While I’m still waiting for the release of their debut full length Rambutan on this side of the pond, London’s Landshapes are clearly pressing forward with the recent announcement of sophomore record Heyoon. “Stay”, the second single from their upcoming follow up jaunt probably puts as much distance as possible between the folk pop of their Lulu and the Lampshades days and is perhaps all the better for it. In a page out of Peggy Sue’s playbook, the foursome have turned sweet harmonies into the haunting and mysterious, traded dueling ukuleles in for blistering guitar and bass.
Landshapes may have debuted their more mature turn in Rambutan single “In Limbo” but “Stay” finds them growing even more – weaving together dense textures with ominously delivered hooks. There’s no denying Landshapes are still adept at crafting infectious music but on “Stay” they pair that with an exploration of textures and experimentation with song composition for a song on just the right side of wrong. Luisa Gerstein, Heloise Tunstall-Behrens, and Jemma Freeman imbue their sweltering siren song with a warrior’s fervor while Dan Blackett’s drums sets the shadowy amble on its dark course.
Landshapes sophomore record Heyoon is out May 4th in the UK on Bella Union with US release details forthcoming.
The world needs a whole lot more of this. I’m not blogging as often as I used to, but this reminds me exactly why I started IGIF nearly a decade ago, and gently pushes me to keep it going. Hits me right in the feels. Watch here »
While normally Kingston duo Shana Falana fall somewhere comfortably in the middle of dream and psych pop, on “Heavenstay” the first single from their upcoming record Set Your Lightning Fire Free finds the duo channeling the spirit of 80’s pop rock.
On “Heavenstay” lifts the meditative chant from their In the Light EP’s “Light the Fire” and gives it a treatment not unlike candying an apple. The vocals are saccharine, true, but the harmonies catapult it to euphoric highs and there’s just the right amount of rock grit towards its climactic surge that it doesn’t feel like Shana Falana are making too much of a departure. It’s a short, aggressively sweet introduction to Shana Falana’s upcoming full length that falls on just the right side of pop rock confection.
Shana Falana’s Set Your Lightning Fire Free is out April 7th on Team Love Records.
After getting their toes wet with singles “Stay With Us” and “White Morning”, Montreal’s Seoul are all-in on their debut full length I Become A Shade and “The Line” establishes that the “ambient-pop” group have no intentions of stripping back the heavy pop lean we heard in last year’s “White Morning”.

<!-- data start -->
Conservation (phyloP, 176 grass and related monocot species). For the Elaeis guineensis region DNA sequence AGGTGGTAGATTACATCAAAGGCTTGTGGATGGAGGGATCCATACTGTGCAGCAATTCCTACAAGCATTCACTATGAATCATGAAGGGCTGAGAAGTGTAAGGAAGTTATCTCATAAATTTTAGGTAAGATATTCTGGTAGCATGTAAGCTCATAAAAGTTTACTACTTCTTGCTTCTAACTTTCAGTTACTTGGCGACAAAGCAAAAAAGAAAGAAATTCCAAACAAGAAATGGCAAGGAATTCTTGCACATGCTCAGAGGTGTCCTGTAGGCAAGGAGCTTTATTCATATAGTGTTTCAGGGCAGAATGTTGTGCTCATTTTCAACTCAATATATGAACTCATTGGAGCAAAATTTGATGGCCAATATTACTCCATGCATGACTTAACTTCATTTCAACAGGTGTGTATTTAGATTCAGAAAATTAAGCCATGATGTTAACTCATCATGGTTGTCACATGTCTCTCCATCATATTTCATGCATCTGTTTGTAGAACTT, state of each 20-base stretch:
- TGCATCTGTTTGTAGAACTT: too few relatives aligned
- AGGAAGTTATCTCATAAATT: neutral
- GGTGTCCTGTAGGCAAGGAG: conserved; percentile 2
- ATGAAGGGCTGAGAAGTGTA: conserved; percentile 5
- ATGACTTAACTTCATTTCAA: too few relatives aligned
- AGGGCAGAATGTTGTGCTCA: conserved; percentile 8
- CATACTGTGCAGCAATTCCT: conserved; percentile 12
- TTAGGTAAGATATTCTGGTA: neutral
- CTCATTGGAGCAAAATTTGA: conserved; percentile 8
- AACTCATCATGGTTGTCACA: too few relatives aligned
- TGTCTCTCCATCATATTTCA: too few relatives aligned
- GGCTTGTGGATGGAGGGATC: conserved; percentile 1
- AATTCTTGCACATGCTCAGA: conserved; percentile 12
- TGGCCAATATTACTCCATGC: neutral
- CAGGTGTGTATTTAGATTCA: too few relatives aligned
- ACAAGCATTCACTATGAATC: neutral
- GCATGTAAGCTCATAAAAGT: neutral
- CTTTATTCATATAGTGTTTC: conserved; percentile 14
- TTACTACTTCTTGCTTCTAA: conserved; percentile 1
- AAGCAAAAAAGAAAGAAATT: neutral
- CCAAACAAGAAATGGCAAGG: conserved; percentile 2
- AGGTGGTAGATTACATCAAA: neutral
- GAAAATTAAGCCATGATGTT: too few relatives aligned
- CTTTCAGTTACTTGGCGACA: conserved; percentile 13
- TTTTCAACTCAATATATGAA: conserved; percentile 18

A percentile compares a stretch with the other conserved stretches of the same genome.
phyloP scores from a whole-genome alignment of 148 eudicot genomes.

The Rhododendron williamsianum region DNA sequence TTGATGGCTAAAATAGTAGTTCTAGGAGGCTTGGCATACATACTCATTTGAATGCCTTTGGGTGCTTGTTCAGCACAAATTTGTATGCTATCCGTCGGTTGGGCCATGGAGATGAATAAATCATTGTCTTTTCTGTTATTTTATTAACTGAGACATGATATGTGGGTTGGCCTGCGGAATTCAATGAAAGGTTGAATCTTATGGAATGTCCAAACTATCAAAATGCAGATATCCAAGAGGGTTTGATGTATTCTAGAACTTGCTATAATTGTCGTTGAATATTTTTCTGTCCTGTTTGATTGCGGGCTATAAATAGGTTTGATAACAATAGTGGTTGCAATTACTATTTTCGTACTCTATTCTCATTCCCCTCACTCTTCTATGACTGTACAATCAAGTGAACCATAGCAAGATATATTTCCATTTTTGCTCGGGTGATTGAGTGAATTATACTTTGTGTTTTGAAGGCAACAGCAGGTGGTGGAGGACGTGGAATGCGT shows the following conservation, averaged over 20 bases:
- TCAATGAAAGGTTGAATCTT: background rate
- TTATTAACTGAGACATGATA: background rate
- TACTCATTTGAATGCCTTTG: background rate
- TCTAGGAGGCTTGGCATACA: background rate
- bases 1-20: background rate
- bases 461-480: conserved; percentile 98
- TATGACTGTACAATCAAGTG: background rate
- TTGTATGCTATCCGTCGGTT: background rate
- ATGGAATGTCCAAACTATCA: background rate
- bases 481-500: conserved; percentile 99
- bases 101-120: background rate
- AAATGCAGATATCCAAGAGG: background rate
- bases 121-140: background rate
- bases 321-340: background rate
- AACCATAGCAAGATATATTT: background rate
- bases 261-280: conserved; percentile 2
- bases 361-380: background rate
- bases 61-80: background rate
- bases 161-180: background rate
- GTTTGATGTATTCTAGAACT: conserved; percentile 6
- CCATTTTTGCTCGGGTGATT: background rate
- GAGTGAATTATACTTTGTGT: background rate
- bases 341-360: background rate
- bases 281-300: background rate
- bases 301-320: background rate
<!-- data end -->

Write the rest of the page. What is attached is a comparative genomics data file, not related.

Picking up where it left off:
“The Line” is by far the most immediate of Seoul’s output so far – fusing elements of sound collage with hard-hitting beats and surging dance-inspiring synths. And even then Seoul never quite go the full on pop route – there’s a languid stretching chasm right at the halfway mark that makes me patiently wait for the resurgence of the track’s dancier A part. It’s refreshing to have that, in a song that could easily do without and perhaps the only flaw with “The Line” is that it just seems to damn short. It’s a radio-friendly 3 minute jam but when that fade happens, it feels much too soon. It’s a song that would no doubt benefit from a longer track time and more ideas explores but Seoul offers up the pop on their terms, not ours offering just enough to entice but leave you wanting more which while frustrating is respectable.
Seoul’s full length debut I Become A Shade is out June 9th on Grand Jury, pre-order is available now on iTunes.
Been keeping tabs on Oakland outfit Waterstrider after they dropped an insane single (“Feathertips”) a year or two ago. Now they’re back after a brief break with “Calliope” »
The frenetic pings and pops, present here and also wildly on “Feathertips”, almost give the band their namesake by now, gliding along surface tension like water droplets felled from a wet leaf. They’ve kicked it up a notch here in the final third, almost to arena anthem levels, as contemporaries Hundred Waters and Phantogram often do. Frontman Nate Salman (still not convinced he’s not a siren) outdoes himself on vocal production in this stretch, eerily cascading across channels, woven between instruments, the fabric that holds the entire tapestry together. If they keep producing tracks like “Calliope”, 2015 looks to be Waterstrider’s year to shine.
Head over to Earmilk for the accompanying video »
Listen to more on Soundcloud / Bandcamp »